Machine learning, Internet of Things and Blockchain are some of the new concepts that SAP Leonardo is bringing to the SAP ecosystem to reduce TCO, optimize business processes, and add more value to companies. If these terms are unknown territory for you, our new blog series “IT trends explained easily” is just right for you.
Our first article is about Machine Learning algorithms and how they can be applied.
What is Machine Learning about? It is the field of research that investigates the development of intelligent algorithms that are capable of learning and making predictions based on data – even if they are not explicitly programmed to do so. The user has to provide a set of training data to ‘teach’ the algorithm how to behave: this step is crucial, because if we don’t provide data of the right quality, the algorithm will deliver the wrong results.
As an example, let’s consider the following task: sorting garbage into paper, plastic, glass, etc. With a standard algorithm, we have to specify a list of items and assign them to the corresponding bin. Magazines, newspapers, and sheets of paper belong in the paper bin, for example. But what happens when the algorithm has to sort an envelope?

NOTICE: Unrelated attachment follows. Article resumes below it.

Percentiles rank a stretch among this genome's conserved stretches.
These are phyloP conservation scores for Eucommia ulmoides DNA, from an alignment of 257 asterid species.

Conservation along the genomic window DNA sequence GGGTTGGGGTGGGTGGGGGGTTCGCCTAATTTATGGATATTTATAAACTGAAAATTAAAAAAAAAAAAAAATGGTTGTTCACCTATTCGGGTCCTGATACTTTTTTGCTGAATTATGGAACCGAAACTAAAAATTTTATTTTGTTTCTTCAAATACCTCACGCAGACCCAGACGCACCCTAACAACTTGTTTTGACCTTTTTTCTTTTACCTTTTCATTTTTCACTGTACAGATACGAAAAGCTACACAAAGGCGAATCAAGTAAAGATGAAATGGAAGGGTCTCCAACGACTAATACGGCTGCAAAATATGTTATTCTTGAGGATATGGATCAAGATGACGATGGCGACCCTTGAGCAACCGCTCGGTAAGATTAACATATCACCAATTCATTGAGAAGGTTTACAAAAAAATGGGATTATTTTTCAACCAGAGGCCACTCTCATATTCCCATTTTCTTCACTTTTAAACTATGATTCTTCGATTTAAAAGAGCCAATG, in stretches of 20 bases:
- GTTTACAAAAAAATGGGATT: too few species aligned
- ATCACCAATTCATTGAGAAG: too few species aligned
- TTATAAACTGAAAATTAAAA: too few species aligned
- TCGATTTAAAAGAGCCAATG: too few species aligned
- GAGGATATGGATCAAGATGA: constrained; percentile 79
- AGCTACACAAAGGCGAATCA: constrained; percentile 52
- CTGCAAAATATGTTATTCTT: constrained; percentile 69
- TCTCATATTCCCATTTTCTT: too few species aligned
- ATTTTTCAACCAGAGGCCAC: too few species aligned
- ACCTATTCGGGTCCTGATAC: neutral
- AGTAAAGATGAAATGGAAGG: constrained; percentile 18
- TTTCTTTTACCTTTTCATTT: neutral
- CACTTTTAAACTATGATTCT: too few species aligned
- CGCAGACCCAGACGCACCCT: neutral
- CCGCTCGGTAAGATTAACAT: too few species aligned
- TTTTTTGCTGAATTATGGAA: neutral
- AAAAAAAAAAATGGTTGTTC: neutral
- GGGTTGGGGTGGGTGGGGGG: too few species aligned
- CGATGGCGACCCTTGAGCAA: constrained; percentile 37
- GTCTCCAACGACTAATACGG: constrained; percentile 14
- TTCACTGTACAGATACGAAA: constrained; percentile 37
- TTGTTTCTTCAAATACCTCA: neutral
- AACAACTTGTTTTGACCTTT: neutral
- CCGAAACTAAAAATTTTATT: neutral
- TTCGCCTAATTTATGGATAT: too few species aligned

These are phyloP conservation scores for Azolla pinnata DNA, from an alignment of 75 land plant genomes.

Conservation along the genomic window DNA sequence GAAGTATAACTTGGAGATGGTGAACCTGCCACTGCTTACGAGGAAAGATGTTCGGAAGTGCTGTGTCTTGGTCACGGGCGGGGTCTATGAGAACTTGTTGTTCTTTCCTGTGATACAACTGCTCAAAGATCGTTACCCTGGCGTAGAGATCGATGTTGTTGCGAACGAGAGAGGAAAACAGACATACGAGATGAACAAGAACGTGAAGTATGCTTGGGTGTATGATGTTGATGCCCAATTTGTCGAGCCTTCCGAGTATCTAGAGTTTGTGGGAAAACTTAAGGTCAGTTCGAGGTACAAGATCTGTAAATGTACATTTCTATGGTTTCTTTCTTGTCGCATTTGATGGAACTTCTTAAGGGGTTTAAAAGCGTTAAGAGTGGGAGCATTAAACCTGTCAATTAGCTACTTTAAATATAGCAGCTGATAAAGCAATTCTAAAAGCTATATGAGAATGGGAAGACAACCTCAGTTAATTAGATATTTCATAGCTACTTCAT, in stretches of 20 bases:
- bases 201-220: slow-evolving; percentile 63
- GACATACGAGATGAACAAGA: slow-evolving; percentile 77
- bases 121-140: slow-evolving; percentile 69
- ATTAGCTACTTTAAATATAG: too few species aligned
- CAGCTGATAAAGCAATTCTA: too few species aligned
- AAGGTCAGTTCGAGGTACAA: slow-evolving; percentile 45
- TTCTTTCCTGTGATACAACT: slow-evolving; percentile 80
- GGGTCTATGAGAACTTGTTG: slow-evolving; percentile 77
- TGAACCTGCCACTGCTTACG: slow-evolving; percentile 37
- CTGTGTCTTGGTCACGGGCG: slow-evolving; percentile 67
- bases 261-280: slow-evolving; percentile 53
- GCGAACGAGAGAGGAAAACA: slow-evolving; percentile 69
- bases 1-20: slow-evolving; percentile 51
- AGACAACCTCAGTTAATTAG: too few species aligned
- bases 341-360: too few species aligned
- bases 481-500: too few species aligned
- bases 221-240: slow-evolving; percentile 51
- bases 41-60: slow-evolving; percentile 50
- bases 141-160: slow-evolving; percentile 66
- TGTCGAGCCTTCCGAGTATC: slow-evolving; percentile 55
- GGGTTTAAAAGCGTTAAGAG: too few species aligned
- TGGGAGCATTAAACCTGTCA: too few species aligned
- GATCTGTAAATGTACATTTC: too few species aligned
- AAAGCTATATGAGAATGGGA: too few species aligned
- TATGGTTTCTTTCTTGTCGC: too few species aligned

Machine learning algorithms don’t need an explicit list covering all the items to be sorted (as this list may be impossible to specify), but enough examples to let the algorithm learn the task logic.
When the algorithm has to sort a given item, it calculates where it should go based on this training data. Although the algorithm has never seen an envelope, the envelope is very similar to the sheets of paper. This is why it’s called Machine Learning: the algorithm can learn from experience and can make decisions about new situations based on its encounters with ones that are similar enough.
We end up with unexpected results, if the training set is not extensive enough, not enough varied or the data is ambiguous. So the algorithm cannot arrive at a satisfactory conclusion. Therefore, this kind of algorithms is also called probabilistic and that the results should be double-checked at least in the beginning to improve result quality.
There are also “unsupervised” algorithms, that work without needing a training set. However, these algorithms don’t belong explicitly to Machine Learning, but use a number of concepts that include data mining, big data, or statistical methods.
So what we now want to know is: How to benefit from this approach? Unfortunately, there is no ready-made solution here, because there are many different machine-learning algorithms.
It’s important to consider the following aspects before starting a project:
1. Understand the problem that we are facing.
2. Understand how a machine learning algorithm can help to solve the problem and its limitations.
3. Evaluate the quality of the available data (i.e. is the training data extensive enough and representative).
4. Decide if the implementation of a Machine Learning algorithm is worth the effort.